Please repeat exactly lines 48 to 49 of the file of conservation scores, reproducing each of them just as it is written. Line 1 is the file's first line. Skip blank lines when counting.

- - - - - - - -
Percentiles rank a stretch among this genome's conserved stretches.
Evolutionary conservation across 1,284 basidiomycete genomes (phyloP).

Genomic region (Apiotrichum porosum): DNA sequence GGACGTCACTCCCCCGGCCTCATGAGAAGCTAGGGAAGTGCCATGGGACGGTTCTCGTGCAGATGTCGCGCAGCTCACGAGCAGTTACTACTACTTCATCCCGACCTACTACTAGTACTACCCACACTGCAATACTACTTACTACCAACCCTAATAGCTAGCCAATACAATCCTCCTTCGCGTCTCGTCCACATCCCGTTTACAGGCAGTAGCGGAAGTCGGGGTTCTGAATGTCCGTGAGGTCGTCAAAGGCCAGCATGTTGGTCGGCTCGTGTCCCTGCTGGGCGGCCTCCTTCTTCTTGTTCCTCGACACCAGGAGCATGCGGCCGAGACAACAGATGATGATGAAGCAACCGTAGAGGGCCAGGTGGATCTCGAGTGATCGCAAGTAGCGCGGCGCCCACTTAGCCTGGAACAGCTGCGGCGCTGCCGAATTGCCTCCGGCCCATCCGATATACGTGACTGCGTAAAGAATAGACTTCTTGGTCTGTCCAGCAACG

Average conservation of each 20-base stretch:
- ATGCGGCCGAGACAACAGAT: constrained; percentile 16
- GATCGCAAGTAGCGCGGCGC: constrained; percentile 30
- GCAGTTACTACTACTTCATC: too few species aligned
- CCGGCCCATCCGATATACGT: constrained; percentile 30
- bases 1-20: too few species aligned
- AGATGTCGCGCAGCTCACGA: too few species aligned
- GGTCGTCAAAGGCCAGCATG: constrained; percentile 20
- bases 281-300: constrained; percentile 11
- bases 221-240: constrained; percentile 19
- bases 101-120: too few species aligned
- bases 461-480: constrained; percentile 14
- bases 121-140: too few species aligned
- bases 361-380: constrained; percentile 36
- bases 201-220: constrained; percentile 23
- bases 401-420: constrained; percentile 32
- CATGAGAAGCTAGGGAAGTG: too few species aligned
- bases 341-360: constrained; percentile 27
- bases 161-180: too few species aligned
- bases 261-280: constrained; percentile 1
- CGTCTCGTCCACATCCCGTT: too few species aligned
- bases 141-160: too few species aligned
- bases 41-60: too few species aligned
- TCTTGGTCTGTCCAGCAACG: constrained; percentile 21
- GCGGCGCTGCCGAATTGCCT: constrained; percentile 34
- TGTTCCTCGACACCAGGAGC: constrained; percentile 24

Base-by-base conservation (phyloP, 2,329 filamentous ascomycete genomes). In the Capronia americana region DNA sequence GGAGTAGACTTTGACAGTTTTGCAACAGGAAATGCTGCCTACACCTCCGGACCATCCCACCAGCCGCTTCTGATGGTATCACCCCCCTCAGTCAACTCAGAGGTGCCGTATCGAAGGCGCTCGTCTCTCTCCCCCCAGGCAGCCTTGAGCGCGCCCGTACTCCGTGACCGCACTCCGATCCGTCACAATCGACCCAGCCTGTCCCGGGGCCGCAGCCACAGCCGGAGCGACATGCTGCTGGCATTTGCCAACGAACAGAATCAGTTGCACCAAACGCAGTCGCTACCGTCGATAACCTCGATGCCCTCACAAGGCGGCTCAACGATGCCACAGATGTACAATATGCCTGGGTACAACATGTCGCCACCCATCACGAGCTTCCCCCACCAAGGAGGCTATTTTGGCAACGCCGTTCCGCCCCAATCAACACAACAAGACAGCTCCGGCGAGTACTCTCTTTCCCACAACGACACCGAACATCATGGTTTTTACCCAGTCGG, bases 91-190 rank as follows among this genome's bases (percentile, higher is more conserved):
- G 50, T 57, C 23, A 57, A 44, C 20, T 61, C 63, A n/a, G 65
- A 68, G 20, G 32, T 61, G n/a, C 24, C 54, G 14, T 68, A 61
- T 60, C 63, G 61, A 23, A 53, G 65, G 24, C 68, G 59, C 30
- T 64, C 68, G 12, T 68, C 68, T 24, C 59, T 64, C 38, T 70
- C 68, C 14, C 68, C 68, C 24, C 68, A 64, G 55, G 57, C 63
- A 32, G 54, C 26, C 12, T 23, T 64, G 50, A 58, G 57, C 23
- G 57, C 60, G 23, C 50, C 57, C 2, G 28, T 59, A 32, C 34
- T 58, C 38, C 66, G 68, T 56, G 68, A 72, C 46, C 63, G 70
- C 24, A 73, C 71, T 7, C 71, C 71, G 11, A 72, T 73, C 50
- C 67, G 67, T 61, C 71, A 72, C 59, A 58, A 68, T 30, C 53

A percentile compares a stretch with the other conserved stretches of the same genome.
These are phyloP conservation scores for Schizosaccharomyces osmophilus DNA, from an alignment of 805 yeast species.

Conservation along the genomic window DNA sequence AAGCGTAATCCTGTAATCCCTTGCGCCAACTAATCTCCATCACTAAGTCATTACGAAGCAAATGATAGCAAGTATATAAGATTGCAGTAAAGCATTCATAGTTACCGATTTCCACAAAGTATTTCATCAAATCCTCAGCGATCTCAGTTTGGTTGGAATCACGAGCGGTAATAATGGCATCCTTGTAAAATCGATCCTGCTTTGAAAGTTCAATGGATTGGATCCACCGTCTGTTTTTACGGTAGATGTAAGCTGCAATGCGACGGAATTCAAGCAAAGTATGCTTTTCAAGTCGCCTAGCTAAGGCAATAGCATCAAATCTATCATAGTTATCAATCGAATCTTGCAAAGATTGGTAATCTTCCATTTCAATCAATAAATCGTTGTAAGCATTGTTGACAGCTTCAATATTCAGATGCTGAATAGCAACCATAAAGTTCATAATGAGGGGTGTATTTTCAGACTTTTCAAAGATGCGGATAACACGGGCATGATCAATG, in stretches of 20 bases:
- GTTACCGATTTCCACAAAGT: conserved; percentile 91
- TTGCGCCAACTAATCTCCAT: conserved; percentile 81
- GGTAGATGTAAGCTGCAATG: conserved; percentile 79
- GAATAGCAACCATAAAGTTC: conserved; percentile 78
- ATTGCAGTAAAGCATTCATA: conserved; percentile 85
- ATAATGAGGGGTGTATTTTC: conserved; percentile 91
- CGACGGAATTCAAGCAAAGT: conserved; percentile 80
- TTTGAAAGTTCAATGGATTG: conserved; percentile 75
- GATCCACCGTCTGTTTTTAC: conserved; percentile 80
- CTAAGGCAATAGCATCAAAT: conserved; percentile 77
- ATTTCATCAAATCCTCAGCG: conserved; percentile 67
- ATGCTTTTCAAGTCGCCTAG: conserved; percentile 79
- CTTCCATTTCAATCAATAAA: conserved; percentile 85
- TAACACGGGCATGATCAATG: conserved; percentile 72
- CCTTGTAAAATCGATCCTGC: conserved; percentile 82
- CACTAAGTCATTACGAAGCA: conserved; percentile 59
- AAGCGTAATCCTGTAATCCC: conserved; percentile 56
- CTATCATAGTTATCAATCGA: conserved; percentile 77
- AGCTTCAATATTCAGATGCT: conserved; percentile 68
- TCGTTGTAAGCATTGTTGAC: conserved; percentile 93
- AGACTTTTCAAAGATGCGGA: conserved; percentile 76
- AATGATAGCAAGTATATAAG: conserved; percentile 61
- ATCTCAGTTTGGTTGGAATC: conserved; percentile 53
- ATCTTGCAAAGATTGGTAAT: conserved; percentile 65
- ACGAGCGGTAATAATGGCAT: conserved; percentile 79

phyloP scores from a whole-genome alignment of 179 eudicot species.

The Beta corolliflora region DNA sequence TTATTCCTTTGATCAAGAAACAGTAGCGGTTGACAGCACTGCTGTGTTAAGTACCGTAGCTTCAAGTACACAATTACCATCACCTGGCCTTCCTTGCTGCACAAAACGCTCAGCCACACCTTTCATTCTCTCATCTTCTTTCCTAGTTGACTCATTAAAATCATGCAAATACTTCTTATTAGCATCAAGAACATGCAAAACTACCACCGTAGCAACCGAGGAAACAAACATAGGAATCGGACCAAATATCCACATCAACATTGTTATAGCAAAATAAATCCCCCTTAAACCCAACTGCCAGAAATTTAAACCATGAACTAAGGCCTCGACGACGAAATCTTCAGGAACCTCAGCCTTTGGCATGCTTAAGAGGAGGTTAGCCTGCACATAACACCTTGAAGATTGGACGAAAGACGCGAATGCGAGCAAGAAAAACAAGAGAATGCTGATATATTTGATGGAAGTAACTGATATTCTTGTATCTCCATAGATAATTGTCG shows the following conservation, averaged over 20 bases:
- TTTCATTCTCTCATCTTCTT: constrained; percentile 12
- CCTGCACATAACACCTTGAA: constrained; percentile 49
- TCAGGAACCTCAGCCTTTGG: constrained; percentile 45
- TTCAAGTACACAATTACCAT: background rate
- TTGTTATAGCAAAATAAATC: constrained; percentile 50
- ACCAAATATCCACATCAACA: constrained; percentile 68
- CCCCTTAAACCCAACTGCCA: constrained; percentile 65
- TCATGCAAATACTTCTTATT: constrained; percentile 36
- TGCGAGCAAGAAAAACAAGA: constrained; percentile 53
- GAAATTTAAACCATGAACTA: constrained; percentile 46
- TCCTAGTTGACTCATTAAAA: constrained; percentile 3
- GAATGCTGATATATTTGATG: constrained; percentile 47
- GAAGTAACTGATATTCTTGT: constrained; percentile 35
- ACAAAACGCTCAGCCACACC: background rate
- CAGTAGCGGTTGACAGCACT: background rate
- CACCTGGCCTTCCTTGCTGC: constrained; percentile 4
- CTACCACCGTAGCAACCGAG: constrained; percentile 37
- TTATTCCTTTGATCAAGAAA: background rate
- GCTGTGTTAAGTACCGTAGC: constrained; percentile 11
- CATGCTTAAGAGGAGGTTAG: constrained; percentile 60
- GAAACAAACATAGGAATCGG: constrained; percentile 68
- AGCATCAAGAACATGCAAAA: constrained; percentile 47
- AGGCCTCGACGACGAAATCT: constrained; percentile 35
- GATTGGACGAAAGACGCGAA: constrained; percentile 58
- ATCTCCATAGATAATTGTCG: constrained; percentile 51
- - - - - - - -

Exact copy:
- ATTGCAGTAAAGCATTCATA: conserved; percentile 85
- ATAATGAGGGGTGTATTTTC: conserved; percentile 91